Our data on health premiums has been pretty bad. Not anymore.

July 24, 2013

Welcome to Health Reform Watch, Sarah Kliff’s regular look at how the Affordable Care Act is changing the American health-care system — and being changed by it. You can reach Sarah with questions, comments and suggestions here. Check back every Monday, Wednesday and Friday afternoon for the latest edition, and read previous columns here.

Get excited health-care world: I think I've found my new favorite Government Accountability Office report, perhaps the most scintillating of their works since "Status of CMS Efforts to Establish Federally Facilitated Health Insurance Exchanges," which was, admittedly, also a page-turner.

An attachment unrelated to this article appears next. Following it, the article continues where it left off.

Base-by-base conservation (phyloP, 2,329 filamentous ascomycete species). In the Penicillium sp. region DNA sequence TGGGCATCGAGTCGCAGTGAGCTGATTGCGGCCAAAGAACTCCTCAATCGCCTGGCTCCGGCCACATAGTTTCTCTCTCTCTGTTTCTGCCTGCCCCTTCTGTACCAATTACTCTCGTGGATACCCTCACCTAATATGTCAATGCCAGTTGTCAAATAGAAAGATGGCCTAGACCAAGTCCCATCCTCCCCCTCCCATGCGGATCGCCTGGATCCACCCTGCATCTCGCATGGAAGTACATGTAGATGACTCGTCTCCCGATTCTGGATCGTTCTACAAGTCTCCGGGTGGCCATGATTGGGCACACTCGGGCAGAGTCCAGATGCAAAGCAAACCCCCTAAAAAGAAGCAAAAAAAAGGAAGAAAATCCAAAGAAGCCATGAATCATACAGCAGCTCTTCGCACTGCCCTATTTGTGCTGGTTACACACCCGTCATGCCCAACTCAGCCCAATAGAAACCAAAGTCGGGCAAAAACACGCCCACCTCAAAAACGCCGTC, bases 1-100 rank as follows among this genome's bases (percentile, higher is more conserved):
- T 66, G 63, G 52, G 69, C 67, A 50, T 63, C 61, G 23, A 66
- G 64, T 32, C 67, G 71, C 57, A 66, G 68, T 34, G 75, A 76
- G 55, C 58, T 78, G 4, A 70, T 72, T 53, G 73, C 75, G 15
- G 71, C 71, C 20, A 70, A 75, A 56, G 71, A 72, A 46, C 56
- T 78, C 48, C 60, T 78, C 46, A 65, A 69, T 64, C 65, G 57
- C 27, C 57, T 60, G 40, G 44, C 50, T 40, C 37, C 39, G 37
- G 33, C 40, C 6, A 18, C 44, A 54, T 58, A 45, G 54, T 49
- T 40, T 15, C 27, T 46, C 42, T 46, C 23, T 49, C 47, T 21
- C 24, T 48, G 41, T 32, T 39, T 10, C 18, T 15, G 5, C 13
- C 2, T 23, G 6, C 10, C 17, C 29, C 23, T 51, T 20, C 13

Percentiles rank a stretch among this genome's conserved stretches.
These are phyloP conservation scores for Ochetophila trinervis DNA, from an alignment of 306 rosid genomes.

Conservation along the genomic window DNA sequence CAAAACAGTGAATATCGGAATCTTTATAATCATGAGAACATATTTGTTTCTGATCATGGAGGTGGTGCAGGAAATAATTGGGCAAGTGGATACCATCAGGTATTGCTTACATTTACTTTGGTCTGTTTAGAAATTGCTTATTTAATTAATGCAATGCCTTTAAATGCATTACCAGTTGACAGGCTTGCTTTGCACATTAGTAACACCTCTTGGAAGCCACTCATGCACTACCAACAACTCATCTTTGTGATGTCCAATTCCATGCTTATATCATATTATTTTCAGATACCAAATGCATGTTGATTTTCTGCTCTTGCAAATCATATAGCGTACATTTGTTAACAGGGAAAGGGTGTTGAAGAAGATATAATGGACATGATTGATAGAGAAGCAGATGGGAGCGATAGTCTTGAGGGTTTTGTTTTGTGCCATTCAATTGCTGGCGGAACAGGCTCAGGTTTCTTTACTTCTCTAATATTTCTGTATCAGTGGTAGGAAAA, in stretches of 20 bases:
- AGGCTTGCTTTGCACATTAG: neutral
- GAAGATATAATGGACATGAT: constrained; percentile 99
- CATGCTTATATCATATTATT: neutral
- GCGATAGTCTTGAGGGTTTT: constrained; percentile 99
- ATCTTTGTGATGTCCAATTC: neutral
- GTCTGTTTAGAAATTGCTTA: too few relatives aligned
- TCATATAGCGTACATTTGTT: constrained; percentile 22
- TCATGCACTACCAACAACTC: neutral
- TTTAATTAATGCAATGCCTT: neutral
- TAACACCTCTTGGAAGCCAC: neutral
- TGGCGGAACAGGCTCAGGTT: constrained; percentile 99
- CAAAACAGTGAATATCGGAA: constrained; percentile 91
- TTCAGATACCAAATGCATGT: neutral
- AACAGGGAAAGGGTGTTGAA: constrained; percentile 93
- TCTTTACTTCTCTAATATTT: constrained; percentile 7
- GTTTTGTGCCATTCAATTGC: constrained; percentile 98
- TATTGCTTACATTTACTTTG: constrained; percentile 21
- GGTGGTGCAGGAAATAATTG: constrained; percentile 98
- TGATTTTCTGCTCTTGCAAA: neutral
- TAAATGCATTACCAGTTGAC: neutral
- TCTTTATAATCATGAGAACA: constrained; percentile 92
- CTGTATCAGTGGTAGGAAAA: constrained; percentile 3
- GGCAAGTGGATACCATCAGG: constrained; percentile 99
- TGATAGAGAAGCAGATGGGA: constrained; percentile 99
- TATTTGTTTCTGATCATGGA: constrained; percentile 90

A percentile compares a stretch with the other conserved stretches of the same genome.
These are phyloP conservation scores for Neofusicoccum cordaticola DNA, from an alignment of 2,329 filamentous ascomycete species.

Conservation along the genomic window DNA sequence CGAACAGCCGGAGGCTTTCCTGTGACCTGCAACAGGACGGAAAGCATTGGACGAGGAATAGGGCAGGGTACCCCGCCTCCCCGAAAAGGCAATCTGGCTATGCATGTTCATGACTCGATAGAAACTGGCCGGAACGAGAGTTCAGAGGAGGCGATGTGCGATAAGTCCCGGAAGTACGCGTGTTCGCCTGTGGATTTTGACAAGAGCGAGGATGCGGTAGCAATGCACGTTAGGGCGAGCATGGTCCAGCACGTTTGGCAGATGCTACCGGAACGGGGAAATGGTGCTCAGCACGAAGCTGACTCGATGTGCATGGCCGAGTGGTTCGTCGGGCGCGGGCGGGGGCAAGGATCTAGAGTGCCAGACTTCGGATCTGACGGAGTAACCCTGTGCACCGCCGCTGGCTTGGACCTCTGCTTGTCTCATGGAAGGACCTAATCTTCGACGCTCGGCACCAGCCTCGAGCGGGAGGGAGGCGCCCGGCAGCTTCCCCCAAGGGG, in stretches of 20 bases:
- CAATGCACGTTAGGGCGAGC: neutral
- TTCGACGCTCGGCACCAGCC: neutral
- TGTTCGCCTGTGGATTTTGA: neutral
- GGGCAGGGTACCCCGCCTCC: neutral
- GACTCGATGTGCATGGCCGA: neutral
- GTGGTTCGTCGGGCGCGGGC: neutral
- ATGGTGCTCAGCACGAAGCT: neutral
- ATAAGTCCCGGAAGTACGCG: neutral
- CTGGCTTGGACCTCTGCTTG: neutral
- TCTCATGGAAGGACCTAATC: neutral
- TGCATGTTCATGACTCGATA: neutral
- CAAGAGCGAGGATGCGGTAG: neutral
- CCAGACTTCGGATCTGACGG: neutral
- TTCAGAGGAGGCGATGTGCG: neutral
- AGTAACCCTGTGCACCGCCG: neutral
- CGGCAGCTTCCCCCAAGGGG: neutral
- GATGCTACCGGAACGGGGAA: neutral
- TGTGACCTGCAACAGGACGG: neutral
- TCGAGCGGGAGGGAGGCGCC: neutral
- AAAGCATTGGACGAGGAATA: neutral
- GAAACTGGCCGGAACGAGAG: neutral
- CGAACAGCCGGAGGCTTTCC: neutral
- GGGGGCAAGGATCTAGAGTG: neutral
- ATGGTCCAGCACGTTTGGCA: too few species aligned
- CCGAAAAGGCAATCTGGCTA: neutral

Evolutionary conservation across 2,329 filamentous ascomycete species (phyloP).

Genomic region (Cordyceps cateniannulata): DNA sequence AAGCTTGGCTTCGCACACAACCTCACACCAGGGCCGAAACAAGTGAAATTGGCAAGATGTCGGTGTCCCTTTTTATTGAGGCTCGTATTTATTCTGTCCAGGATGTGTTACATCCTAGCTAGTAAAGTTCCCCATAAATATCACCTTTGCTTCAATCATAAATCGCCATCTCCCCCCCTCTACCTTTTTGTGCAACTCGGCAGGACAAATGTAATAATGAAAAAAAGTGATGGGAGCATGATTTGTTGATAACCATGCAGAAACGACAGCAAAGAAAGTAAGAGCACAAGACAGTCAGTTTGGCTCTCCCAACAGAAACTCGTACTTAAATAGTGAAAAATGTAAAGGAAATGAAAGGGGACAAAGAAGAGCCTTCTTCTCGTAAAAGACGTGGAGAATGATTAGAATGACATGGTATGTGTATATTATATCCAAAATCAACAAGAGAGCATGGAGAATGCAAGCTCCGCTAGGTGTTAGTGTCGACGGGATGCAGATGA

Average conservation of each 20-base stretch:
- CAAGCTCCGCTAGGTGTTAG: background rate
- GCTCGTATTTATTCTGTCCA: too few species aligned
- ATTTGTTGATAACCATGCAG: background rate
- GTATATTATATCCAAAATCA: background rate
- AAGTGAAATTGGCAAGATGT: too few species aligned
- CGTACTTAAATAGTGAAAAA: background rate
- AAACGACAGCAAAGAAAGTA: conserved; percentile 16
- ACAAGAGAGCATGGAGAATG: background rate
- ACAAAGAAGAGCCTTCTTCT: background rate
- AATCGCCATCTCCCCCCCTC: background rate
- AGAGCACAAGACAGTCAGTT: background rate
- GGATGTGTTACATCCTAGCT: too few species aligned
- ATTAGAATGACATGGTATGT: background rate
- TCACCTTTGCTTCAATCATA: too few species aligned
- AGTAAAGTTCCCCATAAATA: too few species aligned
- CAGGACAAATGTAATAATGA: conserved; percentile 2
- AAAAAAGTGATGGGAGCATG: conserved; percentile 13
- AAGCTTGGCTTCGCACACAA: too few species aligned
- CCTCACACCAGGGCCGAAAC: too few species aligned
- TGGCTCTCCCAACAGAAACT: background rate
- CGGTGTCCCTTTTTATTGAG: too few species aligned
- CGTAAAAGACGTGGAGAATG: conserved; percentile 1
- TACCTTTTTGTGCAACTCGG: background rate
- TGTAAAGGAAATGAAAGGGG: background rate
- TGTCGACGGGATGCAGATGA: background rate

The report came at the request of Sen. Orrin Hatch, a Republican who represents Utah. He wanted to know how much health insurance costs right this moment, which could help us better understand how the marketplace will change with the Affordable Care Act.

On Monday, the Government Accountability Office sent back a thick stack of insurance data, broken down by state, explaining the cost of health insurance. Analysts there used data from HealthCare.Gov, a new site created under the Affordable Care Act where insurers post their offerings and how much they cost.

The database, the GAO analysts admit, isn't perfect. About 20 percent of insurers don't post their plan data, which means we're missing about one-fifth of the marketplace. There's no enrollment data, which means some of the options listed may not have any subscribers.

Still, this is probably the best data set we have on insurance premiums so far. It's also a dense report, 62 pages of line-by-line data that I've found a bit easier to digest in a chart.